“Is this what you expected?” Anna asked me on my first day volunteering at the refugee camp.
“Yes,” I told her. A month of research before I left for Greece had well-prepared me for what I found upon arrival: rows of blister white aptly named “containers”, temporary dwellings that some had inhabited for three years; Farsi, Arabic, and Kurdish filling up the air with their exquisite but to my ears incomprehensible sounds; children who approached without caution; women’s eyes that would not meet mine: I was expecting it all.
But by my last day at the camp, I’d changed my answer to Anna’s question. By then, the containers had become homes and I’d been invited into many of them. I understood what the cacophony of sounds around me meant: We will not be silenced. Most of all, Nasrin, Alicia, and Ibrahim had crossed paths with mine, and I could never have predicted their words nor their effect on me.
Nasrin offered me eight apologies on my last night in the camp: one for each dish she served. “Sorry. I wish give you more.” Our meal followed an afternoon of belly dancing with her friends, music blasting from her home at a volume that would’ve put nightclubs on edge. Via gestures and Google translate, we chatted about their children, relationships, and sex. Our laughter almost drowned out the music and I almost forgot where I was.
Our feast began after Nasrin’s friends left. Her three-year-old son Bahar’s abuse of her seven-year-old daughter Raha began while steam was still curling its way up from the rice. Giggles shook Nasrin’s body as Bahar poured a cup of water on his sister. At first frozen, the cup of soda that came next thawed Raha’s body. Her shoulders met her ears, her mouth twisted open, a stream of tears cut a trail through the dust on her face. A wail shredded Raha’s silence to pieces when Bahar grabbed a chunk of her hair and wrenched it towards him.
“Joke,” Nasrin told me laughing as I pried her son’s hand from her daughter’s hair, long black strands between his fingers.
“It’s art,” was a volunteer named Alicia’s response to a question I’d asked her at the end of a women-only afternoon in a park. The distinction between “refugee” and “volunteer” made no difference to the sun and mosquitoes which burned and bit all twenty-five of us equally. We’d covered the grass with narrow scarves that left us sitting close. The sharing of dreams brought us closer still. While one woman spoke about her studies and work before the war, her several-week old infant’s cries ceased in Alicia’s embrace.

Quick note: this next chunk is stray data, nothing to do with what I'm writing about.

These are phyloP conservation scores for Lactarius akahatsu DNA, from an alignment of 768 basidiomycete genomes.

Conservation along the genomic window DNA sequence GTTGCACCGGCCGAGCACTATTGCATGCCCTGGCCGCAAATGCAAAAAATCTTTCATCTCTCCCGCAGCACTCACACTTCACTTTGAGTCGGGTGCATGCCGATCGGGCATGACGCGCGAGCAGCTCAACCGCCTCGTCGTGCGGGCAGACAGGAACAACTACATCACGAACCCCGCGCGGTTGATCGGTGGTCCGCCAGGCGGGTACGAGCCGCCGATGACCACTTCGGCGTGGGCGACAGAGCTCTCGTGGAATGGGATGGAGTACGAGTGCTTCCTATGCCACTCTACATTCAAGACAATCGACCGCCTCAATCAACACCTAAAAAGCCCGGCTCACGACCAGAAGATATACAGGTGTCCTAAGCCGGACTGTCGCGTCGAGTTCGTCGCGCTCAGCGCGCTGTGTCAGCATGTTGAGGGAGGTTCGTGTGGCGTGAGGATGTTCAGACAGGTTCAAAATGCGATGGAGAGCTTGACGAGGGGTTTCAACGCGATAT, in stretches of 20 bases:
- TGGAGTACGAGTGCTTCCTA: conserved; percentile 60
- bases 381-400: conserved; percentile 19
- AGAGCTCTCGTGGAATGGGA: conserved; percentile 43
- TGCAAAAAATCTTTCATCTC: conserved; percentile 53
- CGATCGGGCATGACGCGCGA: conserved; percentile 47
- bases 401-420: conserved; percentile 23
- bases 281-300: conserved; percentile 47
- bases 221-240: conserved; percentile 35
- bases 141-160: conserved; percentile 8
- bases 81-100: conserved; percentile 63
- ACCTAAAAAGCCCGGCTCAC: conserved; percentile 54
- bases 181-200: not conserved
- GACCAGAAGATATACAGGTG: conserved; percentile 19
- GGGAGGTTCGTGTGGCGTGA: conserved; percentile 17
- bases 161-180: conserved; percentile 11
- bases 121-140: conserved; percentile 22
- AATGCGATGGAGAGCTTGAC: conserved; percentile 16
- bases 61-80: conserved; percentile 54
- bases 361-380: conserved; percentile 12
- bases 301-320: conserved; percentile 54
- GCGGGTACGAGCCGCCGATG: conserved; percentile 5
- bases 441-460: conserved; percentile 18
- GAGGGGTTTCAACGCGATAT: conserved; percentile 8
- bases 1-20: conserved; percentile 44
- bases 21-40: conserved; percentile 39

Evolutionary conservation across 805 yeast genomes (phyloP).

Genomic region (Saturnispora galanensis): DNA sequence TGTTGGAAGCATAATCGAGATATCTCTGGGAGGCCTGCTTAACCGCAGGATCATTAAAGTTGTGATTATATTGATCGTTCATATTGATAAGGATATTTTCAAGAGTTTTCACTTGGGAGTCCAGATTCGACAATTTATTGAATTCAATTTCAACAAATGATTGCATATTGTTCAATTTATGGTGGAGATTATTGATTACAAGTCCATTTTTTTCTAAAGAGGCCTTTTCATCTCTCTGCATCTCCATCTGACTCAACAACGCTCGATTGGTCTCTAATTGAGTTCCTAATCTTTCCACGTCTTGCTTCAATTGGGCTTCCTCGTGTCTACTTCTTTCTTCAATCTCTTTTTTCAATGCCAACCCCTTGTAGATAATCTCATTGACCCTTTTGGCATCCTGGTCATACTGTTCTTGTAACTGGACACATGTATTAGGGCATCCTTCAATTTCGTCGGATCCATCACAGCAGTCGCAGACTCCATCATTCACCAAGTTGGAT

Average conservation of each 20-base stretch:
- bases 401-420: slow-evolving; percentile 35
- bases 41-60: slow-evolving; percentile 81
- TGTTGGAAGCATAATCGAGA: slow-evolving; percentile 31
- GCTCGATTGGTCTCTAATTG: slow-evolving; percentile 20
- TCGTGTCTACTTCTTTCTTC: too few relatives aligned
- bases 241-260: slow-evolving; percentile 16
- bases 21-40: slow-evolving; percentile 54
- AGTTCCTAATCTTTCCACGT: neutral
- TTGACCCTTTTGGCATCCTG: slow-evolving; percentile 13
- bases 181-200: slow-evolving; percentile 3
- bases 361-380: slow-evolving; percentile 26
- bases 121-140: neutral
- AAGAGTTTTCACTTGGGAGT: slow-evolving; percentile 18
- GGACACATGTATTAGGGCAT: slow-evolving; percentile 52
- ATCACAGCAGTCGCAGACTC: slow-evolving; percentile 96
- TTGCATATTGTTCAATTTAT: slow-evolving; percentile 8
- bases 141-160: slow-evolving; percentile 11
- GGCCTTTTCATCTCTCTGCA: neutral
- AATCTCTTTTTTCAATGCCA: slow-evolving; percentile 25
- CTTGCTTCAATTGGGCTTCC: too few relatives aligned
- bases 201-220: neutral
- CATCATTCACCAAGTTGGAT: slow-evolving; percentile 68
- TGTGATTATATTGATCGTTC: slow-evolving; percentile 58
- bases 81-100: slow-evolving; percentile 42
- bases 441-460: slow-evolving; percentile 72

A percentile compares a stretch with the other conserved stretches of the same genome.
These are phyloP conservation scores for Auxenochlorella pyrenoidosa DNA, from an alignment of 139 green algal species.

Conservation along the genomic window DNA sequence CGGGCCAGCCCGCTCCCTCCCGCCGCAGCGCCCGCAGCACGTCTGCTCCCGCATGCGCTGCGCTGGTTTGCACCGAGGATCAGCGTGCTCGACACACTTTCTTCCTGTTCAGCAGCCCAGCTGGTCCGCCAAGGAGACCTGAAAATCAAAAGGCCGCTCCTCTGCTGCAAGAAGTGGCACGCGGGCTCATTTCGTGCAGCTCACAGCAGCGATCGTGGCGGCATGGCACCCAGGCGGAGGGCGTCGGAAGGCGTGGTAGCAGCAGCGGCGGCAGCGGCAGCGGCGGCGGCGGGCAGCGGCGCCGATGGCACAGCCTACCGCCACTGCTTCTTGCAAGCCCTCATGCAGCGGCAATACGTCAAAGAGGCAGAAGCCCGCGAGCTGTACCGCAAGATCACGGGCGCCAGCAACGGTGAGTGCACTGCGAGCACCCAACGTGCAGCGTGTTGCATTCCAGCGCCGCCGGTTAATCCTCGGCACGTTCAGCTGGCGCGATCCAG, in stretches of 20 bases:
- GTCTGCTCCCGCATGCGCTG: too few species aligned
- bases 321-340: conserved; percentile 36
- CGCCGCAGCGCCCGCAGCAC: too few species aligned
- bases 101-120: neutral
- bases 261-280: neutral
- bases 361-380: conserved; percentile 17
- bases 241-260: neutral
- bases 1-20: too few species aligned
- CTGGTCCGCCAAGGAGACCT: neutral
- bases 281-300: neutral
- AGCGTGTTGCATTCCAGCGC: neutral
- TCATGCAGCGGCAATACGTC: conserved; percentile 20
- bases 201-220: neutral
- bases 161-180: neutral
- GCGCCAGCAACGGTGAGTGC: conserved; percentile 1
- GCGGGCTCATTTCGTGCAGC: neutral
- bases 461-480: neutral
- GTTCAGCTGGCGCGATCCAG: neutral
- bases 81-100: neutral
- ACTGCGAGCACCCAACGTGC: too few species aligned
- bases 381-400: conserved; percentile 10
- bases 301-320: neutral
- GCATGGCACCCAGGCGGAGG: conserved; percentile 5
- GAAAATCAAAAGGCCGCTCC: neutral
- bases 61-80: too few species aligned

On our journey back to the camp, Alicia waxed poetic about bullfighting.
“How can you hold a child with such gentleness and at the same time cheer as an animal dies a brutal death?”
“It’s not brutal,” she told me. “It’s art.”
Ibrahim, a survivor of torture, had arrived at the camp a shell of a human being, skin gray, unable able to stand upright, his soul all but beaten out of his body. One year later, he sat in an English classroom and listened, speechless, to a ten-minute class discussion in which other refugees extracted grief from their hearts, chronicling the injustices they had suffered in Greece.
Then, in a voice the size of a tear falling from the heavens, Ibrahim spoke.
“I was wealthy in my country. I hated refugees. I called them criminals. I thought they were destroying Syria. Now…I am a refugee.”
That tender hearts can rename cruelty as “joke” and “art” with nonchalance and conviction unnerved me. Ibrahim’s words challenged me. I left the camp wondering: What injustices have I justified? What brutality do I call by another name?